8. The Real IE • Martin Poulter, ILRT on Technologies For Resource Sharing: • Embeddability • Services which can be embedded provide benefits for all • Wikipedia generates more traffic than HE Academy – so let’s be Wikipedia editors • Let’s use 3rd party wikis • … • The challenges • Managing the risks • Branding? Who cares (really?) See <http://ancientgeeks.wordpress.com/2007/10/12/resource-sharing-in-academic-support/>

  9. Revisiting The IE (nee DNER) • We had the early visions for the JISC DNER, developed by Andy Powell • I subsequently developed my view for how the DNER might develop: • Applications on the Web e.g. bookmarking (del.icio.us!) and word processing tools (Writely!)

  10. Web 2.0 As A DNER Development • The DNER got a lot right: • Networked services • Lightweight standards • Importance of RSS • Trust (in the funded institutions) • What we missed, which Web 2.0 is providing: • Commercial providers of services • New business models (we were Old Labour) • Lightweight development • User-generated content (we thought it would be the professionals) • Trust – in the individuals • The power of the network – services which get better as more people use them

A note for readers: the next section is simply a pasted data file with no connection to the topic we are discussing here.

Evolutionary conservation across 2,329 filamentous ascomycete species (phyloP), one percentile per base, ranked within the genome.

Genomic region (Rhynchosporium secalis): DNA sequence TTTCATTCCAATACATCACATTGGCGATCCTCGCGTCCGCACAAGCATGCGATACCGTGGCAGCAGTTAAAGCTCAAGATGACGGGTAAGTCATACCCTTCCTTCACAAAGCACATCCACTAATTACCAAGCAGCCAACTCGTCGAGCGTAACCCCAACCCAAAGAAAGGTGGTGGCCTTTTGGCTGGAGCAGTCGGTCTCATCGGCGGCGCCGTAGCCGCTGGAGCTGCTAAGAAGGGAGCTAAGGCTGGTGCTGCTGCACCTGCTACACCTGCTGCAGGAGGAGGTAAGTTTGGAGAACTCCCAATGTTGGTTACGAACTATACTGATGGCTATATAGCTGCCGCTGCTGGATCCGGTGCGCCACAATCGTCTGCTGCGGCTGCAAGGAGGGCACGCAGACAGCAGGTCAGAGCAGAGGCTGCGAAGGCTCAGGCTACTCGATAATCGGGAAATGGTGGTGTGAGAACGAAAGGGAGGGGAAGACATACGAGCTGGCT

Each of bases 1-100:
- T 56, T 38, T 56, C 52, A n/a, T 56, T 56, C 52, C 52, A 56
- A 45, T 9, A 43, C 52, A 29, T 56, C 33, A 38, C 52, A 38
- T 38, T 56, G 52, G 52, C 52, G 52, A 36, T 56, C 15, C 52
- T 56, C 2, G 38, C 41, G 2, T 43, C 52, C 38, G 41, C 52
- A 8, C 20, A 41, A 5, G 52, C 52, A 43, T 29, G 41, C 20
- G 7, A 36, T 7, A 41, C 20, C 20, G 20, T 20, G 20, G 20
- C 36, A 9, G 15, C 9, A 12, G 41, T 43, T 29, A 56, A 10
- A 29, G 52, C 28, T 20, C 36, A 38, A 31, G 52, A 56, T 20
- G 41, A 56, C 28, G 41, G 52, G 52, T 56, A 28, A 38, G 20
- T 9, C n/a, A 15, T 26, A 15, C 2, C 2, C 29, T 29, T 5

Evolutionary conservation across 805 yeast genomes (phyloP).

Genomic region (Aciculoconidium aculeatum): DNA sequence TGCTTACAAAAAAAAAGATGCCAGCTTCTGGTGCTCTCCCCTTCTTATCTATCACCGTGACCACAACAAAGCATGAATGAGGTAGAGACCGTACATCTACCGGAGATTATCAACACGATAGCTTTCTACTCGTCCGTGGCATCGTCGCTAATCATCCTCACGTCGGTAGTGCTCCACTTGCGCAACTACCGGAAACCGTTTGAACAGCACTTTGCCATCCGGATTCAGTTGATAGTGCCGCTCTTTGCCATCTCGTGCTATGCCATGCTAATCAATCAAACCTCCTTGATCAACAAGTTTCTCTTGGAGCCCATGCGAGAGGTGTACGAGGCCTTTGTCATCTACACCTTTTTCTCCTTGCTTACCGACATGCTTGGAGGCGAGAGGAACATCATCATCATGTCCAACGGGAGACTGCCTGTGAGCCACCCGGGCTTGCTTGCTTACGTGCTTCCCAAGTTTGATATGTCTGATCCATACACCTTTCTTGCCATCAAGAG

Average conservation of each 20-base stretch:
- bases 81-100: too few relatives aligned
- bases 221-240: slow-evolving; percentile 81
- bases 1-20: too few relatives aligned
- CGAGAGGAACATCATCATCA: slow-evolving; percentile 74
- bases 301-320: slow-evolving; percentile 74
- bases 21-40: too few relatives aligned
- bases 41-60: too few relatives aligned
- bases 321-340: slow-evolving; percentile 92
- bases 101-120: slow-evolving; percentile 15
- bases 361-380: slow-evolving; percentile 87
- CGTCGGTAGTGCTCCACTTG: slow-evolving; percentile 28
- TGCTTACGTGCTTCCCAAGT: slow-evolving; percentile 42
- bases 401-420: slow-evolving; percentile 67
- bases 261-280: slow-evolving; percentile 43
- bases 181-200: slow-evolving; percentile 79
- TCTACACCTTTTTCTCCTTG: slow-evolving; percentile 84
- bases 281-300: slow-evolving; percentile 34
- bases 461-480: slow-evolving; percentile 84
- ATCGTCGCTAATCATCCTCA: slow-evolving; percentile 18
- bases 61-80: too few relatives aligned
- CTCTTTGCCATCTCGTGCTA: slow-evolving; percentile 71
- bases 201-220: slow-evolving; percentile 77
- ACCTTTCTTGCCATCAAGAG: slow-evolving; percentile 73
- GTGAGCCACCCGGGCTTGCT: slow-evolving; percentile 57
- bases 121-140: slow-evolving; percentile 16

11. Why We Should All Use Web 2.0 • What we used to think: • We’re in HE, and we have IT Services to provide our IT needs (though we moan about them) • JISC builds on this to provide additional services • What we (should) now realise: • JISC & institutional services aren’t appropriate for: • Our family photos, our music, … • Use by our friends and families • For social networking • We need our personal risk management strategies (for our family digital heirlooms) • Institutions may feel a need to ensure students familiarise themselves with such services • Academics are likely to make use of such services in any case

  12. Can’t We Just Do it In-house? • Surely all we need to do is: • Use Ajax to enhance our user interfaces • Provide the popular (and increasingly expected) ‘favourite’, ‘comment’, ‘message; … social networking features within our own services and managed environments • We can then avoid the spam, porn, misuse, … • But: • Have we got the mindset, the development processes, …? • Can we expect to compete with the global providers - remember home-grown operating systems? • What about the 1-9-90 rule?

  13. Globalisation talk Opportunities & Challenges • The challenges: • Getting our audiences back • Responding to the wide diversity of applications being developed • Responding to the lightweight development tools and approaches being taken • The opportunities: • Learning from Web 2.0 successes • Responding to changes (we’ve been doing this for centuries!) • Applying innovative practices appropriately (and not just on top of existing working practices)